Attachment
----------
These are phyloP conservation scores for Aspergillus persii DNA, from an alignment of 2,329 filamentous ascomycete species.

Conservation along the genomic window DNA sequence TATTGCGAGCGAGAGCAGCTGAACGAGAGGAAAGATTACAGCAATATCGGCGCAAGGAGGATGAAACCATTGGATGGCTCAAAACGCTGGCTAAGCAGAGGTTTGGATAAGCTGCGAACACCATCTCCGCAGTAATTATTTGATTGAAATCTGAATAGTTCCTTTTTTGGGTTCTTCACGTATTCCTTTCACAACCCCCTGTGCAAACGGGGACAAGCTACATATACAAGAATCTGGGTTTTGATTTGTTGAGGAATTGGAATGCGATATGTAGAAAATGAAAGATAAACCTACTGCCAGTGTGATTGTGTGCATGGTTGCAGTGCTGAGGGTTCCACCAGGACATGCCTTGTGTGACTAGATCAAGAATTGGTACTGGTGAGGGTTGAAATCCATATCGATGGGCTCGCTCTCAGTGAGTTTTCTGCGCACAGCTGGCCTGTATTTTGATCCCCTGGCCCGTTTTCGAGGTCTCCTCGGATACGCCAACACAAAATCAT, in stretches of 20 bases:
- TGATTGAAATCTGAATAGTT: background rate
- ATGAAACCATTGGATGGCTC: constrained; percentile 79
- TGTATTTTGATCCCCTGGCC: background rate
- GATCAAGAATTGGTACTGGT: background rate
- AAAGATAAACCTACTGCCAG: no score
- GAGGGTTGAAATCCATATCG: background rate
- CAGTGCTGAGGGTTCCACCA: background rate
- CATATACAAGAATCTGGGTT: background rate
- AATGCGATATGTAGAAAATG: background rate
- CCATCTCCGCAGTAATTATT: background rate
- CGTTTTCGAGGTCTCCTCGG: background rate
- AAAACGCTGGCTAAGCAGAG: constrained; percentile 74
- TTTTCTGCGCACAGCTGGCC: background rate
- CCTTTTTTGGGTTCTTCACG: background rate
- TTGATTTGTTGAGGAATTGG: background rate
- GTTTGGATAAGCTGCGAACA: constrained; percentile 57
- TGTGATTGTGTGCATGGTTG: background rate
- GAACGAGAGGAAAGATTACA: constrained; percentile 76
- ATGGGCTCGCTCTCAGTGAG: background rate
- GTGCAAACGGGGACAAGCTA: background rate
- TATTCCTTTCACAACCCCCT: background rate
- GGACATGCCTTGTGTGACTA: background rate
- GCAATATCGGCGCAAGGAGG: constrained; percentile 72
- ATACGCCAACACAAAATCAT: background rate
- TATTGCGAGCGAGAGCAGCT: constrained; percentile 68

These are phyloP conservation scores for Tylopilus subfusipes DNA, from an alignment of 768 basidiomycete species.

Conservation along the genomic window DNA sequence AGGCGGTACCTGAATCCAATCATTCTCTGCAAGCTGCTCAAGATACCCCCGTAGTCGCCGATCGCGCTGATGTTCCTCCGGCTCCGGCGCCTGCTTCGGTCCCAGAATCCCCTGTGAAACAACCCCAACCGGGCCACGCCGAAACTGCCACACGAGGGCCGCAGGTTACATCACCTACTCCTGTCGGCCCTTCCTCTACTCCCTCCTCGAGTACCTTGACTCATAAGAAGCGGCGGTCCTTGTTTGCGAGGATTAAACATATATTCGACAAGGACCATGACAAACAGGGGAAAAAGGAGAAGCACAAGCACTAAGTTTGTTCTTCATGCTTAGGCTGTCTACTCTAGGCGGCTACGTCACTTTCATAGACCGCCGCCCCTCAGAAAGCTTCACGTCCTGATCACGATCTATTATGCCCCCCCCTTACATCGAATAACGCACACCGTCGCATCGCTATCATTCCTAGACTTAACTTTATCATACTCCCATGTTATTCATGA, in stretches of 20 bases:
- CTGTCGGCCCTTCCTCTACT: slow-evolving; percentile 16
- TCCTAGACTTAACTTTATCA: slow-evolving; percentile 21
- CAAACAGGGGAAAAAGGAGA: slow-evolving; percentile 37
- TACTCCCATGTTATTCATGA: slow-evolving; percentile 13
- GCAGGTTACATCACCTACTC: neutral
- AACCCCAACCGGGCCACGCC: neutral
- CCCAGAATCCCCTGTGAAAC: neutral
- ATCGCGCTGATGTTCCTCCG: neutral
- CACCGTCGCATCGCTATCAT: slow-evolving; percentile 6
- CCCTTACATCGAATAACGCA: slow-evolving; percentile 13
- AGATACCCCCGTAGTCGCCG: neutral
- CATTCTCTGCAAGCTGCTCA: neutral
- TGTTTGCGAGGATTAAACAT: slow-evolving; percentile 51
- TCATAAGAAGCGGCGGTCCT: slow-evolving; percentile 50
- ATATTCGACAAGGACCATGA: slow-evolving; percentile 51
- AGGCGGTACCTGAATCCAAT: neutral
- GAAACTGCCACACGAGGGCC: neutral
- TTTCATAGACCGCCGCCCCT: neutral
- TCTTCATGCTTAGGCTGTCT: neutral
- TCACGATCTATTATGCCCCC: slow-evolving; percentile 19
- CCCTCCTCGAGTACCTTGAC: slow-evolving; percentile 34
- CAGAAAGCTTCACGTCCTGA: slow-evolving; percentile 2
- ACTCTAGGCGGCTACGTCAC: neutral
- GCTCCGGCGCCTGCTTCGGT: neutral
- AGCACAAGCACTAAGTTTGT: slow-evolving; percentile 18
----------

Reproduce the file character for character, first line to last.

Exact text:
These are phyloP conservation scores for Aspergillus persii DNA, from an alignment of 2,329 filamentous ascomycete species.

Conservation along the genomic window DNA sequence TATTGCGAGCGAGAGCAGCTGAACGAGAGGAAAGATTACAGCAATATCGGCGCAAGGAGGATGAAACCATTGGATGGCTCAAAACGCTGGCTAAGCAGAGGTTTGGATAAGCTGCGAACACCATCTCCGCAGTAATTATTTGATTGAAATCTGAATAGTTCCTTTTTTGGGTTCTTCACGTATTCCTTTCACAACCCCCTGTGCAAACGGGGACAAGCTACATATACAAGAATCTGGGTTTTGATTTGTTGAGGAATTGGAATGCGATATGTAGAAAATGAAAGATAAACCTACTGCCAGTGTGATTGTGTGCATGGTTGCAGTGCTGAGGGTTCCACCAGGACATGCCTTGTGTGACTAGATCAAGAATTGGTACTGGTGAGGGTTGAAATCCATATCGATGGGCTCGCTCTCAGTGAGTTTTCTGCGCACAGCTGGCCTGTATTTTGATCCCCTGGCCCGTTTTCGAGGTCTCCTCGGATACGCCAACACAAAATCAT, in stretches of 20 bases:
- TGATTGAAATCTGAATAGTT: background rate
- ATGAAACCATTGGATGGCTC: constrained; percentile 79
- TGTATTTTGATCCCCTGGCC: background rate
- GATCAAGAATTGGTACTGGT: background rate
- AAAGATAAACCTACTGCCAG: no score
- GAGGGTTGAAATCCATATCG: background rate
- CAGTGCTGAGGGTTCCACCA: background rate
- CATATACAAGAATCTGGGTT: background rate
- AATGCGATATGTAGAAAATG: background rate
- CCATCTCCGCAGTAATTATT: background rate
- CGTTTTCGAGGTCTCCTCGG: background rate
- AAAACGCTGGCTAAGCAGAG: constrained; percentile 74
- TTTTCTGCGCACAGCTGGCC: background rate
- CCTTTTTTGGGTTCTTCACG: background rate
- TTGATTTGTTGAGGAATTGG: background rate
- GTTTGGATAAGCTGCGAACA: constrained; percentile 57
- TGTGATTGTGTGCATGGTTG: background rate
- GAACGAGAGGAAAGATTACA: constrained; percentile 76
- ATGGGCTCGCTCTCAGTGAG: background rate
- GTGCAAACGGGGACAAGCTA: background rate
- TATTCCTTTCACAACCCCCT: background rate
- GGACATGCCTTGTGTGACTA: background rate
- GCAATATCGGCGCAAGGAGG: constrained; percentile 72
- ATACGCCAACACAAAATCAT: background rate
- TATTGCGAGCGAGAGCAGCT: constrained; percentile 68

These are phyloP conservation scores for Tylopilus subfusipes DNA, from an alignment of 768 basidiomycete species.

Conservation along the genomic window DNA sequence AGGCGGTACCTGAATCCAATCATTCTCTGCAAGCTGCTCAAGATACCCCCGTAGTCGCCGATCGCGCTGATGTTCCTCCGGCTCCGGCGCCTGCTTCGGTCCCAGAATCCCCTGTGAAACAACCCCAACCGGGCCACGCCGAAACTGCCACACGAGGGCCGCAGGTTACATCACCTACTCCTGTCGGCCCTTCCTCTACTCCCTCCTCGAGTACCTTGACTCATAAGAAGCGGCGGTCCTTGTTTGCGAGGATTAAACATATATTCGACAAGGACCATGACAAACAGGGGAAAAAGGAGAAGCACAAGCACTAAGTTTGTTCTTCATGCTTAGGCTGTCTACTCTAGGCGGCTACGTCACTTTCATAGACCGCCGCCCCTCAGAAAGCTTCACGTCCTGATCACGATCTATTATGCCCCCCCCTTACATCGAATAACGCACACCGTCGCATCGCTATCATTCCTAGACTTAACTTTATCATACTCCCATGTTATTCATGA, in stretches of 20 bases:
- CTGTCGGCCCTTCCTCTACT: slow-evolving; percentile 16
- TCCTAGACTTAACTTTATCA: slow-evolving; percentile 21
- CAAACAGGGGAAAAAGGAGA: slow-evolving; percentile 37
- TACTCCCATGTTATTCATGA: slow-evolving; percentile 13
- GCAGGTTACATCACCTACTC: neutral
- AACCCCAACCGGGCCACGCC: neutral
- CCCAGAATCCCCTGTGAAAC: neutral
- ATCGCGCTGATGTTCCTCCG: neutral
- CACCGTCGCATCGCTATCAT: slow-evolving; percentile 6
- CCCTTACATCGAATAACGCA: slow-evolving; percentile 13
- AGATACCCCCGTAGTCGCCG: neutral
- CATTCTCTGCAAGCTGCTCA: neutral
- TGTTTGCGAGGATTAAACAT: slow-evolving; percentile 51
- TCATAAGAAGCGGCGGTCCT: slow-evolving; percentile 50
- ATATTCGACAAGGACCATGA: slow-evolving; percentile 51
- AGGCGGTACCTGAATCCAAT: neutral
- GAAACTGCCACACGAGGGCC: neutral
- TTTCATAGACCGCCGCCCCT: neutral
- TCTTCATGCTTAGGCTGTCT: neutral
- TCACGATCTATTATGCCCCC: slow-evolving; percentile 19
- CCCTCCTCGAGTACCTTGAC: slow-evolving; percentile 34
- CAGAAAGCTTCACGTCCTGA: slow-evolving; percentile 2
- ACTCTAGGCGGCTACGTCAC: neutral
- GCTCCGGCGCCTGCTTCGGT: neutral
- AGCACAAGCACTAAGTTTGT: slow-evolving; percentile 18